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Controlled laboratory experiments have become a generally accepted method for studying economic behavior, but there are two issues regarding the reliability of such work. The first pertains to the ability to generalize experimental results outside the laboratory. The second pertains to the impact the payment procedure has on observed behavior. This paper adds empirical insight into both issues. Using data from the promotional campaign of a bank and a laboratory experiment that closely mimics the same decision, we find similar levels of risk taking controlling for gender and age. We also compare behavior on this same risky choice across three distinct experimental payoff procedures: a single salient choice as in the field, multiple responses for similar choices with one selected at random for payment, and a single salient choice that has only a small probability of being implemented. We find nearly identical behavior across these three payment procedures.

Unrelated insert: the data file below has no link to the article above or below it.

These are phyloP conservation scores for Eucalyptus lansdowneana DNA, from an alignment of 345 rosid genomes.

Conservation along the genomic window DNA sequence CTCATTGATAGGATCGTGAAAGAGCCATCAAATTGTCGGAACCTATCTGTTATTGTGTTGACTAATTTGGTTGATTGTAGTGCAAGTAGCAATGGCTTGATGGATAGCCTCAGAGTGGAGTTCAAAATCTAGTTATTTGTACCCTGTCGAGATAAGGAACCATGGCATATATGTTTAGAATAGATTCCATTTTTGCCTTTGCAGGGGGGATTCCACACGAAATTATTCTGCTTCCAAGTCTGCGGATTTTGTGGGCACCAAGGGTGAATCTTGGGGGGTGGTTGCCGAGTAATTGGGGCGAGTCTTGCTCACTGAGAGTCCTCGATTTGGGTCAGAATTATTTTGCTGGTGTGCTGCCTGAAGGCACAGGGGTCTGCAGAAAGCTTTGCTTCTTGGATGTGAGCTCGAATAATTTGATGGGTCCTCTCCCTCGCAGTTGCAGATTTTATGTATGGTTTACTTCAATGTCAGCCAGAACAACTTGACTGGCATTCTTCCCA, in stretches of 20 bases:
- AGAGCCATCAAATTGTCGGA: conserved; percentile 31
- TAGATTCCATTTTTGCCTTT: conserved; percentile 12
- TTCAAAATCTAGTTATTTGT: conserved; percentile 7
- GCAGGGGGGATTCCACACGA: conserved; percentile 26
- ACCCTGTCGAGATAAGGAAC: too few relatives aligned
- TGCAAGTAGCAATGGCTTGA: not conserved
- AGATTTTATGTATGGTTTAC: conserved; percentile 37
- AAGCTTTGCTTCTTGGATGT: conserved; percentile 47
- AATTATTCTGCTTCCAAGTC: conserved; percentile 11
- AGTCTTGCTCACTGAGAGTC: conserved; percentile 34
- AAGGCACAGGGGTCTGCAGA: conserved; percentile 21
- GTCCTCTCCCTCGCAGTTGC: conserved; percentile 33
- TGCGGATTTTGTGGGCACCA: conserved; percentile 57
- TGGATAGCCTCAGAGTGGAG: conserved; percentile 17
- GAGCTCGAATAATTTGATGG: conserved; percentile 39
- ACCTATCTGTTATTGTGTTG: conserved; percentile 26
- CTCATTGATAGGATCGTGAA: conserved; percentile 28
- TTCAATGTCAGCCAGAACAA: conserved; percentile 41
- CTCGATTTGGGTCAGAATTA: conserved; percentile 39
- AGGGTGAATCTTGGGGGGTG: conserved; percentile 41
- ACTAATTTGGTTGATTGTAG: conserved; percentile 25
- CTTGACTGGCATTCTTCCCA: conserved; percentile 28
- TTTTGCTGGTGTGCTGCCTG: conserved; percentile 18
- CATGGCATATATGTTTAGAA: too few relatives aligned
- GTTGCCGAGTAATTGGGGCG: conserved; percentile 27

NOTICE: this is the author’s version of a work that was accepted for publication in Journal of Economic Psychology. Changes resulting from the publishing process, such as peer review, editing, corrections, structural formatting, and other quality control mechanisms may not be reflected in this document. Changes may have been made to this work since it was submitted for publication. A definitive version was subsequently published in Journal of Economic Psychology, volume 61, in 2017. DOI: 10.1016/j.joep.2017.04.008

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